By far the majority wants us out of the two wars.
Those on the other side are not with us but against us.
While I don't think we should ever ignore civillian casualties and I think we should always be striving to do better in that regard, it's a tricky line to walk when we're talking about war tactics.
We've come a very long way just since Vietnam, but it's also important to remember that war is war. We can debate the righteousness of these wars forever but even if we're talking about a scenario where the use of force is 100% approved by all Americans, civillian casualties are inevitable. It's a sad, sad fact of warfare.
I hadn't read Gaiman's comment before, but wrote something similar on Pearl Harbor Day. A lot of us are doing some soul searching, I guess.
Hey, I literally stumbled onto this blog via stumbledupon and thought I would articulate with you on this issue.
Background: I am a current college student and former Marine Sergeant. I helped facilitate communication for combat operations in an infantry regiment. I am generally liberal and a fierce individualist. I don’t believe in nationalism, but do believe in military service. I say this mostly because I feel that the speaker is as integral to what is spoken, and whom it is spoken to.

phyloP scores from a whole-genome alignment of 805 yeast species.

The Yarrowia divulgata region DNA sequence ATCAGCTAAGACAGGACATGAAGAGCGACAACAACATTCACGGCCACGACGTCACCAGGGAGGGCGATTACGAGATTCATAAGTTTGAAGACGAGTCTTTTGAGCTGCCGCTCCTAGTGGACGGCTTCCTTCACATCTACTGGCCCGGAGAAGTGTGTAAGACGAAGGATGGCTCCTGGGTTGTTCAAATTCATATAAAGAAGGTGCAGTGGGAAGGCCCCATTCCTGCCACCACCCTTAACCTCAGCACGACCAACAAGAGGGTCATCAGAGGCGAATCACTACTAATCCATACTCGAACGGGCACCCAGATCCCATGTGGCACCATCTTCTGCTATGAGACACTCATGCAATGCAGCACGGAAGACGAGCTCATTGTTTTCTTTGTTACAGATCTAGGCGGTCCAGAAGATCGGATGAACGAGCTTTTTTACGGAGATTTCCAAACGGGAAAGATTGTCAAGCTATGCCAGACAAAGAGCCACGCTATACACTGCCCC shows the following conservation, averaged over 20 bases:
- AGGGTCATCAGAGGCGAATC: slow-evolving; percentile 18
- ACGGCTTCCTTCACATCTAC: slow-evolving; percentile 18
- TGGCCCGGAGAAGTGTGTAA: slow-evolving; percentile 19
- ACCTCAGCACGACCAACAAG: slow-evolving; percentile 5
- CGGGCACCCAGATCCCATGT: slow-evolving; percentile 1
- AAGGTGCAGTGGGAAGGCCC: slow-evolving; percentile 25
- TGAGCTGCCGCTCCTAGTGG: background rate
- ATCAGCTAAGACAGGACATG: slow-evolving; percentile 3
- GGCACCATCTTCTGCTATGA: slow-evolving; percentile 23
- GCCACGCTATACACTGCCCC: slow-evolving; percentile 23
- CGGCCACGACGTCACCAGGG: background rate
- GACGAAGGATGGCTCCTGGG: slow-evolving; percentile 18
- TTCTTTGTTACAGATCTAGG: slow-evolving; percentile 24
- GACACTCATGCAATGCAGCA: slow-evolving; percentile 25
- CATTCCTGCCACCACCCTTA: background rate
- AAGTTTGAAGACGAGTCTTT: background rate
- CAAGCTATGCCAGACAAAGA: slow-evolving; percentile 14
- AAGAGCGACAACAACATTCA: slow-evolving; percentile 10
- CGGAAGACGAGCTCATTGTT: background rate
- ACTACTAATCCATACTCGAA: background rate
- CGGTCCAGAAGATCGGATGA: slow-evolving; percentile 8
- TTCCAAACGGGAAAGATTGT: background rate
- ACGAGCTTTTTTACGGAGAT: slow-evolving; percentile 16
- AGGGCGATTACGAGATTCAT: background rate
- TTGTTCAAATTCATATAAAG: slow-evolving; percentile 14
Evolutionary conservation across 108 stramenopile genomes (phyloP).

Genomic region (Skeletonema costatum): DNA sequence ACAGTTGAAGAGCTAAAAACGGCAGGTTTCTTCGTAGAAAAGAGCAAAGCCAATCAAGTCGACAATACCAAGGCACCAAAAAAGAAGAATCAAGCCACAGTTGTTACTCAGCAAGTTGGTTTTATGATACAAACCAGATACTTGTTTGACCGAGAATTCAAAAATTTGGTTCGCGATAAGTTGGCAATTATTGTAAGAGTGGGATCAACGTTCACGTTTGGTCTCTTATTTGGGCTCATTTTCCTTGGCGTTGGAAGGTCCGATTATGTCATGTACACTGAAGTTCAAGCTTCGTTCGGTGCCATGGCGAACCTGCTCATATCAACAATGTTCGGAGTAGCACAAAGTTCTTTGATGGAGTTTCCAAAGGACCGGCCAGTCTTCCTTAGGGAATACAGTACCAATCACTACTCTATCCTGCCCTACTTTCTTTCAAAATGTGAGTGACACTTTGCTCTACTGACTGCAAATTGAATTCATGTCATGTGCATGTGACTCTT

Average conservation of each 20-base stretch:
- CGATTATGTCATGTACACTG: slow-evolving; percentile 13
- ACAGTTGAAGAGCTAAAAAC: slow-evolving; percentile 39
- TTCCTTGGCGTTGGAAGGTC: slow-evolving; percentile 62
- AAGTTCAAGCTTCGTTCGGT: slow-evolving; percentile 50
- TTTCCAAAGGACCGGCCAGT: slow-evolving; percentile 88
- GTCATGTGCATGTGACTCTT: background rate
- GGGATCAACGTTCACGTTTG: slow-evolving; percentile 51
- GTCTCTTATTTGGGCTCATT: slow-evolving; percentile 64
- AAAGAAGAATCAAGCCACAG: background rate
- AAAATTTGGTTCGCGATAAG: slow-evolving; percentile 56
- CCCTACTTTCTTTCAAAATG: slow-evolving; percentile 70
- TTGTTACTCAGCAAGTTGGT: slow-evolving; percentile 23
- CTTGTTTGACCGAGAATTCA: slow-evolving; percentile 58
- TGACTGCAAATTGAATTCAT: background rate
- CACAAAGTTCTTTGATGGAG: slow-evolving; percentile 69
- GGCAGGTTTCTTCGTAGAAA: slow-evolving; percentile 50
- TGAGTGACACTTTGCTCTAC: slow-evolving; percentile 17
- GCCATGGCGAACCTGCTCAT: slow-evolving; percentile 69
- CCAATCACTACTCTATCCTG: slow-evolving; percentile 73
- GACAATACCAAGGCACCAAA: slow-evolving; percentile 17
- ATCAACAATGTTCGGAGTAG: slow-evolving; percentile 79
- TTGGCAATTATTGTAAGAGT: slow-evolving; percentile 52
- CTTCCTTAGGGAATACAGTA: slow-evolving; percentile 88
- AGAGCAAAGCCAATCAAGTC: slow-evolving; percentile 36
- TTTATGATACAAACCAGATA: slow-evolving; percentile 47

I couldn’t agree more with you about accountability, and the individual accountability that a person is responsible when he or she fires a weapon. I think that the same goes for any munitions fired, generally. How can you not qualify a statement like that?
When it comes to cluster bombs, they are indeed force multipliers, but were also designed for a certain type of warfare. It is important to clarify that cluster bombs were not designed for urban operations; they were designed to engage large-scale, regular forces on a field of battle. These weapons are used in what we typically call a ‘force-centric’ battle, meaning that the battle is fought in an attempt to reduce the number of enemy combatants. This is also known as conventional warfare, if there are such things as conventions on a battlefield. I am afraid this is an oxymoronic term.